In September 1811 John Lingard took charge of the Hornby mission, and retained it until his death on 17 July 1851. Lingard was born at Winchester in 1771 and educated at Douai in Northern France. Driven out by the French Revolution, he helped set up the Roman Catholic college at Ushaw in Durham where he became acting president in 1810. A year later he moved to Hornby and it was here that he wrote his History of England, the first volume of which appeared in 1819. In 1820, with profits from the sale of the first volumes, he pulled down the chapel at Claughton and used some of the stone to build a small church called St Mary’s adjoining the Presbytery.

    The portrait of Lingard seated on one of the armchairs was painted in 1834 by Lancaster artist and pupil of George Romney, James Lonsdale. It was paid for by 71 individual subscribers and presented to Lingard by a group of his friends. He was delighted with it saying it was a ‘noble painting and a splendid present’ (Phillips, op.cit. p.207). In 1851 Lingard died at the Presbytery which had been home to him for the last forty years of his life and of which he once said, ‘here everything, every place is endeared to me’. He was buried at Ushaw College where he had lived and taught as a young man.

    The sale of the chairs to Sir James Reynolds
    By the beginning of the twentieth century the mission at Hornby was in financial difficulties and was forced to sell both land and property in order to cover rising costs. In 1925 the farm and land owned by the mission at Ingleton was sanctioned for sale by the Archbishop of Liverpool and purchased by a Mr Worthington on the 25 July of that year (LRO RCHY 1/3/11). Five years earlier several pieces of furniture from the Presbytery had caught the attention of the wealthy Liverpool cotton merchant Sir James Reynolds. A bundle of three letters at Lancashire Record Office (RCHY 1/4/3) reveal that he had contacted the Priest at Hornby in 1920 in order to get a copy of the ‘notice of death’ of one of his relatives. Presumably at the same time he had spotted some of the Gillows furniture commissioned by Ann Fenwick in the 1760’s for he says in the first letter, ‘the history of some of the furniture is most valuable. I enclose a note from Waring and Gillow’. Although the ‘note’ is not in the collection, the next letter is from his wife Leila Reynolds:

    Dove Park
    Feb 25 1921

    Dear Father Smith
    I gave Jimmy your letter and he said he had not expected the furniture to come to more than 5 or 6 hundred but as he does not wish to haggle, he would be willing to pay seven hundred (excluding Dr Lingard’s writing table). Failing your accepting this offer he would send down another valuer from Liverpool. It has always been our experience that when we come to buy and sell anything that people have told us was worth some fancy price that when it came to the point we never could get anything like the supposed value. Perhaps it would be well for you to get some good dealer in and find out what they would be willing to pay.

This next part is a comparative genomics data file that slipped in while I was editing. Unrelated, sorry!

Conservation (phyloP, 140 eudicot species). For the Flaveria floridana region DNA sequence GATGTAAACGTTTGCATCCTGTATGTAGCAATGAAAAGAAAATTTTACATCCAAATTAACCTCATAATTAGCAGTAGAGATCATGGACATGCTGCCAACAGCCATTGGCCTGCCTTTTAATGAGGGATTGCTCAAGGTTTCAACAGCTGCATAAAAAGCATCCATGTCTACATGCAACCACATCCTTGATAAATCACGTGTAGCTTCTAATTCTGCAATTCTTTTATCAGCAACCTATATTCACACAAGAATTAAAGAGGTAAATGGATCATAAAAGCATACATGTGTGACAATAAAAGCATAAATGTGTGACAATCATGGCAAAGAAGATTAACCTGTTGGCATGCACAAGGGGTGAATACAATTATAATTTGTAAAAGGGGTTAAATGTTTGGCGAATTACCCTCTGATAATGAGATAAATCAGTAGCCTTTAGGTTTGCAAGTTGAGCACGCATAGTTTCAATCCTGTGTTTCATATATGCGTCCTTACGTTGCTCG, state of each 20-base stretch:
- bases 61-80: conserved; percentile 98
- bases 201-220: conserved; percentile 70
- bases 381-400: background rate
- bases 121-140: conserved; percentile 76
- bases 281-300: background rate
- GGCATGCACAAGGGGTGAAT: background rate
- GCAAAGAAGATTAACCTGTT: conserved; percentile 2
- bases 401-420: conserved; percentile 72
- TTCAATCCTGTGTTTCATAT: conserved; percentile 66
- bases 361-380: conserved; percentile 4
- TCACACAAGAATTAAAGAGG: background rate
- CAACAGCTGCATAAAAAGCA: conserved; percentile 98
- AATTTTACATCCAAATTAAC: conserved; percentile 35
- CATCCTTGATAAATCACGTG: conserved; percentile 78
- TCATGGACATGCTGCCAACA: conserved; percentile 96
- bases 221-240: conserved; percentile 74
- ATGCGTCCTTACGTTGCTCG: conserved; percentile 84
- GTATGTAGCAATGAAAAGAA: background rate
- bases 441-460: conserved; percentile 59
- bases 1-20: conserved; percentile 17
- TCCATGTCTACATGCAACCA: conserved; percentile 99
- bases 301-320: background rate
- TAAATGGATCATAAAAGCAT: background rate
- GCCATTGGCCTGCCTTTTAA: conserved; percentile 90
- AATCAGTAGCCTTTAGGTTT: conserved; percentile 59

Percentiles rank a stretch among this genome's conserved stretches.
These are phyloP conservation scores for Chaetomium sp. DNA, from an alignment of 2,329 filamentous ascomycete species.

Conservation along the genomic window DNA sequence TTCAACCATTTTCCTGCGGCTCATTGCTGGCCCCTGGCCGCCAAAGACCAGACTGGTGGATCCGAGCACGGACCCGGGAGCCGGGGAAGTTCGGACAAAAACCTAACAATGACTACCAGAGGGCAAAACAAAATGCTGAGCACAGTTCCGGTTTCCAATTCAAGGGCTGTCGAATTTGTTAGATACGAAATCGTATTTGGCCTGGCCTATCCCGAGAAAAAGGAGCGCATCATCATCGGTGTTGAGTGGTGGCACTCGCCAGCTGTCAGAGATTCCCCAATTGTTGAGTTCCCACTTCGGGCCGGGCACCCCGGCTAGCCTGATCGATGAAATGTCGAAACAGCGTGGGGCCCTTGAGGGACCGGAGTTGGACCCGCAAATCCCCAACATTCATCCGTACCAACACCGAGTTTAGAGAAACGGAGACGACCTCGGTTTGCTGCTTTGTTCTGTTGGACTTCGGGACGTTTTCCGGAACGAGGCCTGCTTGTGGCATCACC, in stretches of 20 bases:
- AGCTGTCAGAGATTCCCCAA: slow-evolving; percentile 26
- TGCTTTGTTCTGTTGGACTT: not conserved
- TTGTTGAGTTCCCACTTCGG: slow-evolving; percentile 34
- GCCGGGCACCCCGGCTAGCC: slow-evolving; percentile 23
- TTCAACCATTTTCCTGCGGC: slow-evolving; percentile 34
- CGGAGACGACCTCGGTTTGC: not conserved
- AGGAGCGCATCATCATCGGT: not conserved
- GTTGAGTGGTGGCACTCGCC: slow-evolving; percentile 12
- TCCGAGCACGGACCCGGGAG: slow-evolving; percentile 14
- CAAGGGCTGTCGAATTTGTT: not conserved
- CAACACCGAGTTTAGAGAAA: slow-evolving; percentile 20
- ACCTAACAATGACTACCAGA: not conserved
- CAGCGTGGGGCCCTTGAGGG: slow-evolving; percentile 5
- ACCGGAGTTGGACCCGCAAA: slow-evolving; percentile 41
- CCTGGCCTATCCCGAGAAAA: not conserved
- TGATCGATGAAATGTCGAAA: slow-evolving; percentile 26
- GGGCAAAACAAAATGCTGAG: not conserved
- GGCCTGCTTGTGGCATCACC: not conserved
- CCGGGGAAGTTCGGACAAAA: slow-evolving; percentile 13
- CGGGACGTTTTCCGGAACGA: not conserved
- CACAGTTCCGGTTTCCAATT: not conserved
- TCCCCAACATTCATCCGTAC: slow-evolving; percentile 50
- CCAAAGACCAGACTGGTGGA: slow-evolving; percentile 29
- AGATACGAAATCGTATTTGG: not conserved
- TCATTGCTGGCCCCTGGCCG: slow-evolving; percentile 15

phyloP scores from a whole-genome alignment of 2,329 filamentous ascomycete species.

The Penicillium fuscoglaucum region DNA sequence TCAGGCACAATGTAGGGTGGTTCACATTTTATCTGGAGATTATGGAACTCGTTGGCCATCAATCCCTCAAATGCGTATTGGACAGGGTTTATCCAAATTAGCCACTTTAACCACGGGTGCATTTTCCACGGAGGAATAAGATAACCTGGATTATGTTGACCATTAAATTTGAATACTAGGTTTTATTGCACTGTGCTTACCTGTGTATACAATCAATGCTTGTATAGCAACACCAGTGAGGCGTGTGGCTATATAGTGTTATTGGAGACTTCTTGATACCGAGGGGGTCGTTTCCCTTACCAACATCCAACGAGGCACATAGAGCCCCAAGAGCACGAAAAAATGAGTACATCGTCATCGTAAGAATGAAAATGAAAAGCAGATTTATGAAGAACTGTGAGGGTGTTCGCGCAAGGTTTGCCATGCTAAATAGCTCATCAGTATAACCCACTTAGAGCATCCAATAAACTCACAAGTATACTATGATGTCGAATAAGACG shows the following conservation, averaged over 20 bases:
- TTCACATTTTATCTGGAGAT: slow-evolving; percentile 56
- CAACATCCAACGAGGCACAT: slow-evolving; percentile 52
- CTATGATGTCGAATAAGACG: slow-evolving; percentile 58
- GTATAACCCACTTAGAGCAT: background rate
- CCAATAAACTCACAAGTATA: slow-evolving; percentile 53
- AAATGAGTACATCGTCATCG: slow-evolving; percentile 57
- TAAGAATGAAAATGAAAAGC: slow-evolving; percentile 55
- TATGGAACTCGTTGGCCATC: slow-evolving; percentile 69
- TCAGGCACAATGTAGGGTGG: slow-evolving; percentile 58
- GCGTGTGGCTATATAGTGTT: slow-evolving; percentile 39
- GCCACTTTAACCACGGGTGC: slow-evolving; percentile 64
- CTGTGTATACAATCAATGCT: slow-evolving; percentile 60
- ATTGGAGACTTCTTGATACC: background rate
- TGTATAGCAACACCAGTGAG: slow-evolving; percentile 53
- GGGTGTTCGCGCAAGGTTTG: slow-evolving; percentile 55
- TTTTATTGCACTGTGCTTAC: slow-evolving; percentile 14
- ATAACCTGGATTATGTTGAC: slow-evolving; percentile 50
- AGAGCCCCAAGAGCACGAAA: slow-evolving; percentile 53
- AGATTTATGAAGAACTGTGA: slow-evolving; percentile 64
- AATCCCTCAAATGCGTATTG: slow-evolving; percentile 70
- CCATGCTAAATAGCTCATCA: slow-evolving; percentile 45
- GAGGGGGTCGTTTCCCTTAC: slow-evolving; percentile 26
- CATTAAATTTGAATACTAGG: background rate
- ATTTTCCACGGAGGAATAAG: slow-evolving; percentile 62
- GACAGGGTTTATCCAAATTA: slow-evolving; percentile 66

If you agree to the £700, Jimmy will go to Pennington at once and tell him you had the archbishop’s permission to sell and then there need be no more delay.
    Yours sincerely
    Leila Reynolds

    The final letter is from William Pennington to Father Smith where he says, he has ‘put before the chapter’ the question of the ‘proposed sale of the old Chippendale furniture belonging to the Hornby Mission to Sir James Reynolds for the sum of £700’ and reports that they ‘consented to the sale for this amount.’

    Colonel Sir James Reynolds Bt., D.S.O (1865-1932)
    Sir James Reynolds was a leading figure in the commercial and philanthropic life of Liverpool. Member of an old English Roman Catholic family, he was educated at Lingard’s old college Ushaw. During his career he had been a senior partner with the cotton brokers Reynolds and Gibson and was president of the Liverpool Cotton Association. During the 1st World War he commanded the 1/3 West Lancashire Brigade in France and was awarded the D.S.O. His home was Dove Park in Woolton, built in 1907 and sitting on a 14 acre site. He also had another house Levens Hall in Cumbria as well as property in London. Barely four months after Reynolds had bought the Hornby furniture, Dove Park was badly burnt in a fire and although it was rebuilt, he presented the house, garden and grounds to the City in 1929 as a thank you to the people of Liverpool for their contribution, through trade, to the wealth of the family saying, ‘the place has many intimate and happy associations for me. I trust it will bring as much happiness to the people of Liverpool…and it will be much better employed as a pleasure ground than a building site’. Although Dove House has now been demolished, its footprint has been redeveloped into sheltered housing, the residents of which can still enjoy the beauty of Reynolds Park and its walled garden.